Yesterday my daughter Elizabeth called her house shortly before noon to inform us that the surgeon had, indeed, found cancer in Jacob’s lung. No bigger than a lima bean, the cancerous growth meant that, just six months after his treatment, Jacob’s Wilms’ tumor had returned. He will now be facing additional treatment that likely involves a stem cell transplant and stronger chemotherapy drugs that will be administered through a Hickman line that was inserted during surgery.
Time stopped as I stood there holding the phone, long after Elizabeth had hung up. I was startled out of my revere by a slight movement from the couch. I looked down at the little boy staring up at me; my three-year-old grandson, Jo-Jo, bleary-eyed from having abruptly woken from a nap by the ringing phone. As if in slow motion, I sat down beside him, pulled him close and sobbed quietly into his back. He struggled a little against my tight embrace, and I loosened my grip, kissing the top of his head. “I love you,” I whispered hoarsely, and a little voice whispered back, “I love you, too.” Then he pulled back to look at my face, and I forced a gentle smile, lightening my tone, “So, how about those corn dogs Grandma promised? Should we go get them?” He nodded his head, jumped from my lap, and ran to get his shoes. Thick with grief, my fingers struggled with the small socks. “Owww,” whimpered Jo-Jo softly when the second shoe refused to go on, so I left them off. As I buckled my grandson in the backseat, (Shoeless Joe, my writer’s mind observed) I thought of Jacob again. And my daughter, Elizabeth. My heart ached for her and my son-in-law Ben. How were they going to do this again? Elizabeth had spent every minute with Jacob in the hospital during his last treatments.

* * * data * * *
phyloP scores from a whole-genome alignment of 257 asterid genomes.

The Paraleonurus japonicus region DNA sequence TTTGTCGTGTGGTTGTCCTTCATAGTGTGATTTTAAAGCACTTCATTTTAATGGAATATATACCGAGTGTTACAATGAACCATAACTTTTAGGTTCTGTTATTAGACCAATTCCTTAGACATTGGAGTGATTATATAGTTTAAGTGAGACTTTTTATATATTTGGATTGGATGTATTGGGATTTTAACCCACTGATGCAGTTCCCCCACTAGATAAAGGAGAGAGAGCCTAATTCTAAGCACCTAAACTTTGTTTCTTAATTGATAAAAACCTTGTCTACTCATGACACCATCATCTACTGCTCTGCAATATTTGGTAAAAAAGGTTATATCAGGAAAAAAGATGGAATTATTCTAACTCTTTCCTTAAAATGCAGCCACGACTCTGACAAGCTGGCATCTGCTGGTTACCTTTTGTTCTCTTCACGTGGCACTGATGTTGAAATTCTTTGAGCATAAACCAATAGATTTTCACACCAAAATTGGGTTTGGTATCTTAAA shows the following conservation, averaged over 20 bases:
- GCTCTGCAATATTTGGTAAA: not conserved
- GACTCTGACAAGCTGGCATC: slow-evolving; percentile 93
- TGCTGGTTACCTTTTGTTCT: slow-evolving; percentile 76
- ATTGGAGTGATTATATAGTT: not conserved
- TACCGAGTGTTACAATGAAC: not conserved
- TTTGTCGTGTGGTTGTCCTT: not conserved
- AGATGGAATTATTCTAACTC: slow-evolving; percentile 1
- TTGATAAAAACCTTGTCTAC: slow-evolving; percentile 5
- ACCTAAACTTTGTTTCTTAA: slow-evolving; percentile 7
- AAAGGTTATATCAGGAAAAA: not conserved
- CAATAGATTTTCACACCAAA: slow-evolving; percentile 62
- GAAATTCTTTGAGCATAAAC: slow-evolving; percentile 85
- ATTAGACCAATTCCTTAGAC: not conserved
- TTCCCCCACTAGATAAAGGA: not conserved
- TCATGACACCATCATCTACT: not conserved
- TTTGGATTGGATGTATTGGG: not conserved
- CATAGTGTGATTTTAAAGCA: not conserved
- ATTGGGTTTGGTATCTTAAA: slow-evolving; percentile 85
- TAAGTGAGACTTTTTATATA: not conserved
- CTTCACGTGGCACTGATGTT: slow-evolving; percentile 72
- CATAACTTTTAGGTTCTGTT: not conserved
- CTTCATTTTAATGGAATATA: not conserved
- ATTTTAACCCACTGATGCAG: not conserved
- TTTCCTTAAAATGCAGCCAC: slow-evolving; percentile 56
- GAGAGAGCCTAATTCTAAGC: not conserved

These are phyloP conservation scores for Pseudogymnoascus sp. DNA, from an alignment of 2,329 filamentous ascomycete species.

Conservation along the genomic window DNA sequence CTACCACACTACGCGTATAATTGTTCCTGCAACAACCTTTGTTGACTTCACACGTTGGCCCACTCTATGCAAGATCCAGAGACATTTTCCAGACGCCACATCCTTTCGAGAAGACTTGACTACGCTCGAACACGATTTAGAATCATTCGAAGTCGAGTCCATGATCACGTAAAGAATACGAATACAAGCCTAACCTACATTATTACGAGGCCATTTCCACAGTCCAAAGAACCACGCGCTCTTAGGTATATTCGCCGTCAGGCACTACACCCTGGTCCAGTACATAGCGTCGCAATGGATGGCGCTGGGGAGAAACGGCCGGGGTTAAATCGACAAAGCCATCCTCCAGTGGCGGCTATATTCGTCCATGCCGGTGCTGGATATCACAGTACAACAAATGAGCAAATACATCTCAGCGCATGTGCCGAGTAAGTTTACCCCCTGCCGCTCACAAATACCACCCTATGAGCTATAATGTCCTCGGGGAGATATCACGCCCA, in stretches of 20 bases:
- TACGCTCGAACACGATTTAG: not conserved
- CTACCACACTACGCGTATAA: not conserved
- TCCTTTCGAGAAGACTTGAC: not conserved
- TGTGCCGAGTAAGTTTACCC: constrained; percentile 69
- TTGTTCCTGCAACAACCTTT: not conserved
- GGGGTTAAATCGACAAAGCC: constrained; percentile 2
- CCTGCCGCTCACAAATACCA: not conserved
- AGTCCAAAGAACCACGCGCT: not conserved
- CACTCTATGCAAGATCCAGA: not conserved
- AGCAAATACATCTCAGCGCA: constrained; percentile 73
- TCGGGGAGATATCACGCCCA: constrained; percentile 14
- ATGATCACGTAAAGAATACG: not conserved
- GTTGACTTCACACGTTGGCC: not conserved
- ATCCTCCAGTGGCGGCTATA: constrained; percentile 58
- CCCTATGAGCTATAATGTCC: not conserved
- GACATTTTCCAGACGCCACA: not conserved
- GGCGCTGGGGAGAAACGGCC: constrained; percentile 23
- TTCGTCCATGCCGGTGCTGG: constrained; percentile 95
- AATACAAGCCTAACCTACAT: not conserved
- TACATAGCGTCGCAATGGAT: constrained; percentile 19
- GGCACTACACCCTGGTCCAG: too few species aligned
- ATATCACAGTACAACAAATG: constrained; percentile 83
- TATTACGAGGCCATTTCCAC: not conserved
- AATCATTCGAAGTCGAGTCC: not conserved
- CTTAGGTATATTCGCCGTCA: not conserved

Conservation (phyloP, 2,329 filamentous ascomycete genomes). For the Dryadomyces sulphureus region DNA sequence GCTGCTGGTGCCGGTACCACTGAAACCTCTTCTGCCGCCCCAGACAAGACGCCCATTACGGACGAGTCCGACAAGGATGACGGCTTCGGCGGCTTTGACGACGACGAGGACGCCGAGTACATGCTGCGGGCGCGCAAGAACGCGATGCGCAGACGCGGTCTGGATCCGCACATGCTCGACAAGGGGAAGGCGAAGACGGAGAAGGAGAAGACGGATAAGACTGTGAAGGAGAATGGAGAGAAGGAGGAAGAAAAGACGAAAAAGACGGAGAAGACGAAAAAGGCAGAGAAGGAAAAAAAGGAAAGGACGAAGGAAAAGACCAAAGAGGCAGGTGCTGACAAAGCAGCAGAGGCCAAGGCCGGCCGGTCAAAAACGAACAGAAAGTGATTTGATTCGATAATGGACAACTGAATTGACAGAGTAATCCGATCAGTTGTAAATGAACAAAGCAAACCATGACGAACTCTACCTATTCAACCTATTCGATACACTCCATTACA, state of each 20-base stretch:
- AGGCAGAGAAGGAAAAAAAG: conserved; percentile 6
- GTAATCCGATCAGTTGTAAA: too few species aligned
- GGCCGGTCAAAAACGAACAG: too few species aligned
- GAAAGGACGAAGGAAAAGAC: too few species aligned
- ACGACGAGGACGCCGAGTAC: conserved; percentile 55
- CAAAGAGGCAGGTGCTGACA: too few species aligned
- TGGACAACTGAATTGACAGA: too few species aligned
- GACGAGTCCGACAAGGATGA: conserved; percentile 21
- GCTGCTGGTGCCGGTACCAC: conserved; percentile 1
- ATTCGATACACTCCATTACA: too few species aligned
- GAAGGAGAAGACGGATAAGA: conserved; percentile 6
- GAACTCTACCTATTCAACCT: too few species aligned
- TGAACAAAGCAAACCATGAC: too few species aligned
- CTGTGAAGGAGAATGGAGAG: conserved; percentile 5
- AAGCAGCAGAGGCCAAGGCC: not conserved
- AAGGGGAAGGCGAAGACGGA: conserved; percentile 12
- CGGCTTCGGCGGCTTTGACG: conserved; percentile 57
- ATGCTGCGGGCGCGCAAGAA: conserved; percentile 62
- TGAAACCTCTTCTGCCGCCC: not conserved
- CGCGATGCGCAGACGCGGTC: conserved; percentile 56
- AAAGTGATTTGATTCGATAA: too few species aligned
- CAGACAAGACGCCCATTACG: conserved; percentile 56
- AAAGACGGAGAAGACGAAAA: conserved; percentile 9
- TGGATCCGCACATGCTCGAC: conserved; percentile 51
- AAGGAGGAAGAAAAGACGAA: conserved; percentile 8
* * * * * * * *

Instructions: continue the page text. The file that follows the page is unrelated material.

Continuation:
Instead of heading home, I drove towards my sister’s consignment store. I won’t go in unless there is a parking place right in front of the store and no one is there, I told myself. There was a parking space right in front, and I couldn’t see any shoppers through the window. Jo-Jo was quiet as I pulled him from the back seat. Stepping inside the doorway of the store, I saw the two smiling faces of my sisters Denise and Pat look up from their lunch. “Mary!” one of them called out in welcome.
“It’s back. The cancer is back.” I blurted out, and they left their chairs to come hug me. Joseph, clinging to me like a little monkey, was hugged inside their embrace, as well. Joseph, I thought to myself as I buckled him in again. Nearing four years of age, and facing weeks without his mother as she stays in the hospital with his older brother, he’d suddenly become Joseph. It would forever be the first day he’d told me he loved me. It would also be the first time I’d thought of him as anything but my Jo-Jo.
The library was our next stop. Joe still clung to me, uncharacteristically quiet. The stairway down to the children’s room seemed longer than usual, and I prayed my sister had returned from her lunch. Angie, who had become Angela and my best friend after our mother’s death, came around the corner from her office area. She knew as soon as she saw my face. We hugged, and again I began sobbing; poor Jacob. Poor Elizabeth. Poor Ben. Poor little Joe, who silently observed the adults around him crumple one by one.